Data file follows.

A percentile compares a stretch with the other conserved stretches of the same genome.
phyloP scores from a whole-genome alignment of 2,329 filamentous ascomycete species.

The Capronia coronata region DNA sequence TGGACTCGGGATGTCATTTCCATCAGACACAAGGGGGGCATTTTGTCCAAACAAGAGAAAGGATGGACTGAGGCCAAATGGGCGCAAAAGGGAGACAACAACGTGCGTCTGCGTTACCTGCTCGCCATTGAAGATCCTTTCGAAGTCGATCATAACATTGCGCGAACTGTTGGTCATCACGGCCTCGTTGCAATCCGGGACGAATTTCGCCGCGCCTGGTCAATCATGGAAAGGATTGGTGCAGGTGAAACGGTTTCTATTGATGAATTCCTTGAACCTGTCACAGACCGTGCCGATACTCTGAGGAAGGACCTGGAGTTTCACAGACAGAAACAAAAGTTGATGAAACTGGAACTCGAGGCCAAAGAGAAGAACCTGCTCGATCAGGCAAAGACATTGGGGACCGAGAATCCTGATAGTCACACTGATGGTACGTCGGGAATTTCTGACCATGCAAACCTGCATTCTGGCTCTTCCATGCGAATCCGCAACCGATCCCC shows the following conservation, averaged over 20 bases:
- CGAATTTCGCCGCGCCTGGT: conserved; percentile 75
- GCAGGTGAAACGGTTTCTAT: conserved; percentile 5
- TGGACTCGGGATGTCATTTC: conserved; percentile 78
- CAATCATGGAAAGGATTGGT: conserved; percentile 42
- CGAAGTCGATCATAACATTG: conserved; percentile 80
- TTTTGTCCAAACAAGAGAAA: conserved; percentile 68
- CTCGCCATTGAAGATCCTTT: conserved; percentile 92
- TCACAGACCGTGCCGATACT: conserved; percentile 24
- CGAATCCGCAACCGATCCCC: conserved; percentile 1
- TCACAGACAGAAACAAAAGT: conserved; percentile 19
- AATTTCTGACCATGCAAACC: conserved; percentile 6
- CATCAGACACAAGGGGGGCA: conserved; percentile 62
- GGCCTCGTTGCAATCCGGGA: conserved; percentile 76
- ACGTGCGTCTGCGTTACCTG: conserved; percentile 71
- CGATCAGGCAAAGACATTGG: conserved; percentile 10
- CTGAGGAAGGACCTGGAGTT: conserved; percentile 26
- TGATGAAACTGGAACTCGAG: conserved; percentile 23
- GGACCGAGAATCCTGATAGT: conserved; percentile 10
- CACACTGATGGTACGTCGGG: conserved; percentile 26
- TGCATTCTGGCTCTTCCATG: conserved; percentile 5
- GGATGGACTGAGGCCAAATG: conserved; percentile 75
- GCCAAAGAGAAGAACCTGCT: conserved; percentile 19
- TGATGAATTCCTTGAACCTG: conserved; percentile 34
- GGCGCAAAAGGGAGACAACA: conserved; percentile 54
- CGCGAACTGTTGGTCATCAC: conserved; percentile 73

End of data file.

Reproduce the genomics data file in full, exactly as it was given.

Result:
A percentile compares a stretch with the other conserved stretches of the same genome.
phyloP scores from a whole-genome alignment of 2,329 filamentous ascomycete species.

The Capronia coronata region DNA sequence TGGACTCGGGATGTCATTTCCATCAGACACAAGGGGGGCATTTTGTCCAAACAAGAGAAAGGATGGACTGAGGCCAAATGGGCGCAAAAGGGAGACAACAACGTGCGTCTGCGTTACCTGCTCGCCATTGAAGATCCTTTCGAAGTCGATCATAACATTGCGCGAACTGTTGGTCATCACGGCCTCGTTGCAATCCGGGACGAATTTCGCCGCGCCTGGTCAATCATGGAAAGGATTGGTGCAGGTGAAACGGTTTCTATTGATGAATTCCTTGAACCTGTCACAGACCGTGCCGATACTCTGAGGAAGGACCTGGAGTTTCACAGACAGAAACAAAAGTTGATGAAACTGGAACTCGAGGCCAAAGAGAAGAACCTGCTCGATCAGGCAAAGACATTGGGGACCGAGAATCCTGATAGTCACACTGATGGTACGTCGGGAATTTCTGACCATGCAAACCTGCATTCTGGCTCTTCCATGCGAATCCGCAACCGATCCCC shows the following conservation, averaged over 20 bases:
- CGAATTTCGCCGCGCCTGGT: conserved; percentile 75
- GCAGGTGAAACGGTTTCTAT: conserved; percentile 5
- TGGACTCGGGATGTCATTTC: conserved; percentile 78
- CAATCATGGAAAGGATTGGT: conserved; percentile 42
- CGAAGTCGATCATAACATTG: conserved; percentile 80
- TTTTGTCCAAACAAGAGAAA: conserved; percentile 68
- CTCGCCATTGAAGATCCTTT: conserved; percentile 92
- TCACAGACCGTGCCGATACT: conserved; percentile 24
- CGAATCCGCAACCGATCCCC: conserved; percentile 1
- TCACAGACAGAAACAAAAGT: conserved; percentile 19
- AATTTCTGACCATGCAAACC: conserved; percentile 6
- CATCAGACACAAGGGGGGCA: conserved; percentile 62
- GGCCTCGTTGCAATCCGGGA: conserved; percentile 76
- ACGTGCGTCTGCGTTACCTG: conserved; percentile 71
- CGATCAGGCAAAGACATTGG: conserved; percentile 10
- CTGAGGAAGGACCTGGAGTT: conserved; percentile 26
- TGATGAAACTGGAACTCGAG: conserved; percentile 23
- GGACCGAGAATCCTGATAGT: conserved; percentile 10
- CACACTGATGGTACGTCGGG: conserved; percentile 26
- TGCATTCTGGCTCTTCCATG: conserved; percentile 5
- GGATGGACTGAGGCCAAATG: conserved; percentile 75
- GCCAAAGAGAAGAACCTGCT: conserved; percentile 19
- TGATGAATTCCTTGAACCTG: conserved; percentile 34
- GGCGCAAAAGGGAGACAACA: conserved; percentile 54
- CGCGAACTGTTGGTCATCAC: conserved; percentile 73